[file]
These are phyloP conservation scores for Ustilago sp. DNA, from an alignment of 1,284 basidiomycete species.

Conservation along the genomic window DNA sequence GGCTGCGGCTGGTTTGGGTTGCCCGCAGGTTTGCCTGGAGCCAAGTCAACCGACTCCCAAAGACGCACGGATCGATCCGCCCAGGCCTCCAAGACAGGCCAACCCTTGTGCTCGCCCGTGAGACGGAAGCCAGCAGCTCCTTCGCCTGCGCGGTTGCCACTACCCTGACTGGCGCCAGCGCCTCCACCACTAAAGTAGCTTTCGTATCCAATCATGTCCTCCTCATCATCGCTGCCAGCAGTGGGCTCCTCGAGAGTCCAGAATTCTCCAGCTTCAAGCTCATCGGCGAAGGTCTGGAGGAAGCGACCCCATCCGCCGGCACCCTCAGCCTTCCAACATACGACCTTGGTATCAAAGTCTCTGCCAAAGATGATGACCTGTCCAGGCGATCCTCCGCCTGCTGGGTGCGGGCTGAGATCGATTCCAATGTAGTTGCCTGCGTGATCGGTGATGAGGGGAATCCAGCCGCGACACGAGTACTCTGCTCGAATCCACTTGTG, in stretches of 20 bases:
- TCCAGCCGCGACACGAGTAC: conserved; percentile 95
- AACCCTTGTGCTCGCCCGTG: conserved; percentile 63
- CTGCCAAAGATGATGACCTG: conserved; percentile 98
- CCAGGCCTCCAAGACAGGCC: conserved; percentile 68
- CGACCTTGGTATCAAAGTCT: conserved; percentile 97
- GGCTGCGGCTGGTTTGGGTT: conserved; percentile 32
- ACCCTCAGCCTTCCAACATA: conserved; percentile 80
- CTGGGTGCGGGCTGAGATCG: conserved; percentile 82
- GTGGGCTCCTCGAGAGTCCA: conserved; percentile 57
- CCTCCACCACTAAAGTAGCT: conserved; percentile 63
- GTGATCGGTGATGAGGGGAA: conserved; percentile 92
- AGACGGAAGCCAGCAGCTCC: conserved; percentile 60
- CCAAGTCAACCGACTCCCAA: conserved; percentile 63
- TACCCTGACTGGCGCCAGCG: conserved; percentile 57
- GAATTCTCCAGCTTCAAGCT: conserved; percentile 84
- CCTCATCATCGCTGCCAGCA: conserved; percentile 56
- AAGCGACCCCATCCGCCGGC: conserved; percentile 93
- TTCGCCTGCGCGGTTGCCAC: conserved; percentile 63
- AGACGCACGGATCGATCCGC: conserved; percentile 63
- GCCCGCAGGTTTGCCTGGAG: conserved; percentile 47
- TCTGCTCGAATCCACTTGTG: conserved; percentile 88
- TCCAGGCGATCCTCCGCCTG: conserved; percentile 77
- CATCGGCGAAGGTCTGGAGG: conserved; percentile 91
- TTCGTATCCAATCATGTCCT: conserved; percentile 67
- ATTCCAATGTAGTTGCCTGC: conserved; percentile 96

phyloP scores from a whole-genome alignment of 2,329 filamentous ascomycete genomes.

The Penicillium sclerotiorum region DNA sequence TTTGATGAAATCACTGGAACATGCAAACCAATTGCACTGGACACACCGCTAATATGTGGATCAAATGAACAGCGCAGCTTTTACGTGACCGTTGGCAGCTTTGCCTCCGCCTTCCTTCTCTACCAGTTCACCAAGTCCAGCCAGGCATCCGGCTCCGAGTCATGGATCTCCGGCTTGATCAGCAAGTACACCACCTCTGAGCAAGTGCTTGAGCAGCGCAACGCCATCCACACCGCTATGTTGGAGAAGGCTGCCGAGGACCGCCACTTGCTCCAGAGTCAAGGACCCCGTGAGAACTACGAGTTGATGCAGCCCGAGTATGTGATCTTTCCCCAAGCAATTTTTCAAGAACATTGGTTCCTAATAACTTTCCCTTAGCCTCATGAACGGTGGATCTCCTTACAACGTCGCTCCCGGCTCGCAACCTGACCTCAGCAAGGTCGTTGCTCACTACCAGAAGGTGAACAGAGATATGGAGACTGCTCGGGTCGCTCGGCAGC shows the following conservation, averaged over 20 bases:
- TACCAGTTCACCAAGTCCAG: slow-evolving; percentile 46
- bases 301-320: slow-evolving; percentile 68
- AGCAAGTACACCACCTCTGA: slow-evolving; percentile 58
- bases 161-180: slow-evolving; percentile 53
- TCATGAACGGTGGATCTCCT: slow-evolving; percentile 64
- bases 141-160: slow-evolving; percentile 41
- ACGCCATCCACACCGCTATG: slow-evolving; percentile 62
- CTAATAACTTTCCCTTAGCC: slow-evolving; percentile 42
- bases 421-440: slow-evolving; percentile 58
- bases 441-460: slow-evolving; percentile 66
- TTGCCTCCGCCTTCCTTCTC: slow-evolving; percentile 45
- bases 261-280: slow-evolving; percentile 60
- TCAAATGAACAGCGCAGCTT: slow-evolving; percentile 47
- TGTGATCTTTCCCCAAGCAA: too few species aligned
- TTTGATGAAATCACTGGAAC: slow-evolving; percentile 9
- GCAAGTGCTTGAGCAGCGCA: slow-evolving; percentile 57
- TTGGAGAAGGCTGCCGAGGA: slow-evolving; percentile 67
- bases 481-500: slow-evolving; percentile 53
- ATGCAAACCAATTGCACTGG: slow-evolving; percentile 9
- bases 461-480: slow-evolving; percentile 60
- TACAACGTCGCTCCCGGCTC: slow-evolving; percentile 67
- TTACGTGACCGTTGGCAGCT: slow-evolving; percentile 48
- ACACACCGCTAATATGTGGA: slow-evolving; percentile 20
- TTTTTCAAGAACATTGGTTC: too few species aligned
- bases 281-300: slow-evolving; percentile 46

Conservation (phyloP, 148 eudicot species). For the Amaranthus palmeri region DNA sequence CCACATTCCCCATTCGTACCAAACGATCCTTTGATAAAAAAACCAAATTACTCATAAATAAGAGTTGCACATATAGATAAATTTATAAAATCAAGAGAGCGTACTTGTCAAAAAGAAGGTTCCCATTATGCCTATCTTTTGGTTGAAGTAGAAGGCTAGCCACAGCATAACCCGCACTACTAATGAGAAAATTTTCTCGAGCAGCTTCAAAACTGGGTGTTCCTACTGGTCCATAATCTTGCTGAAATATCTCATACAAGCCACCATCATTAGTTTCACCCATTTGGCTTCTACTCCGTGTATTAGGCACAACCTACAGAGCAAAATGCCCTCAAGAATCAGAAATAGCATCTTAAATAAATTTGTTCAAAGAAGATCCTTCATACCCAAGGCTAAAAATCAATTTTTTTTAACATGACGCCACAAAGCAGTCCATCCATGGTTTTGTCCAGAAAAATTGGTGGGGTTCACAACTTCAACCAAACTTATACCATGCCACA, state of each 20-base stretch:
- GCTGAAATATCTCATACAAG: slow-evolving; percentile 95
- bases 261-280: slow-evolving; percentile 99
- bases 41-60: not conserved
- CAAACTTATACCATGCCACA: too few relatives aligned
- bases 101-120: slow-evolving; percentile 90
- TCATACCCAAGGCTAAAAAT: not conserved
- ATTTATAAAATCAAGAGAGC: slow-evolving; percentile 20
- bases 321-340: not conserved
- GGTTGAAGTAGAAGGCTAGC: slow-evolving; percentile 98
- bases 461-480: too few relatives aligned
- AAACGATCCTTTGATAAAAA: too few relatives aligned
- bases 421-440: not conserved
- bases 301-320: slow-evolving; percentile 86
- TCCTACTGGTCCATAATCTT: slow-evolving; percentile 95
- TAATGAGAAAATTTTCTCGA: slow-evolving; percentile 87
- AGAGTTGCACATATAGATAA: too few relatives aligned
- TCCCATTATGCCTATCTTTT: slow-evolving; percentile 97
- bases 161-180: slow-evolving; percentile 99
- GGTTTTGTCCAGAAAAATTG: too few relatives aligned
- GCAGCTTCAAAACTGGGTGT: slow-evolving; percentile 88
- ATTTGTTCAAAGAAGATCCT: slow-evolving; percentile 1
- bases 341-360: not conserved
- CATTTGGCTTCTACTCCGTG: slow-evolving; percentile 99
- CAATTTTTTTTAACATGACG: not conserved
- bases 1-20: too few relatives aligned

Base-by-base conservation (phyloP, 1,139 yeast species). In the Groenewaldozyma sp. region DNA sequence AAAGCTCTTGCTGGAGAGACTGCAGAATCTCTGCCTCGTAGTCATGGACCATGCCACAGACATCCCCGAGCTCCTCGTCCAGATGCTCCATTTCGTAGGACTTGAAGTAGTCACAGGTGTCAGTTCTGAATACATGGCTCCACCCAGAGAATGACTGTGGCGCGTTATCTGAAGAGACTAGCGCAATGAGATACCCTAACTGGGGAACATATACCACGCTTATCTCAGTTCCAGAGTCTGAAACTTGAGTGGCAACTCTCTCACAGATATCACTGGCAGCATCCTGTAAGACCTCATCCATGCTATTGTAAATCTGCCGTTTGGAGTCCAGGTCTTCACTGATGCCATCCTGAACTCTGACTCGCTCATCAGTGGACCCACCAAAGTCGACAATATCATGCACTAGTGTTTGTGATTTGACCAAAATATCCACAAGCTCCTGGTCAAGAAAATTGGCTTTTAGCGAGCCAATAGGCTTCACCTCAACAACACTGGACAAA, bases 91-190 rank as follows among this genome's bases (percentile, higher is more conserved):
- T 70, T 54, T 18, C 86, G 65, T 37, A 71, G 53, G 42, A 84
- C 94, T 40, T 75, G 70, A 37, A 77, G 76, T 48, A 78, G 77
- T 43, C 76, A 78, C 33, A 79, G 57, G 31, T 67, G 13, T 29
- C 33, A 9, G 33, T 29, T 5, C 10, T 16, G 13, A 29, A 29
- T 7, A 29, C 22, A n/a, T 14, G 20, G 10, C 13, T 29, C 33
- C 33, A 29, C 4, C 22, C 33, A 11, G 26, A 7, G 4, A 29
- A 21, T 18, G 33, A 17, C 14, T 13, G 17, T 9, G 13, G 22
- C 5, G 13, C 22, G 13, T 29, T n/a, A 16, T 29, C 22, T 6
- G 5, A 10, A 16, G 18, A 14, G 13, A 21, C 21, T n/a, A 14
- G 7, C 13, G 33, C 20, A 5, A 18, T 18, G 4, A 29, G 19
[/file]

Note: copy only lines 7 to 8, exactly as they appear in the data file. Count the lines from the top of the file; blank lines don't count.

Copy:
- CGACCTTGGTATCAAAGTCT: conserved; percentile 97
- GGCTGCGGCTGGTTTGGGTT: conserved; percentile 32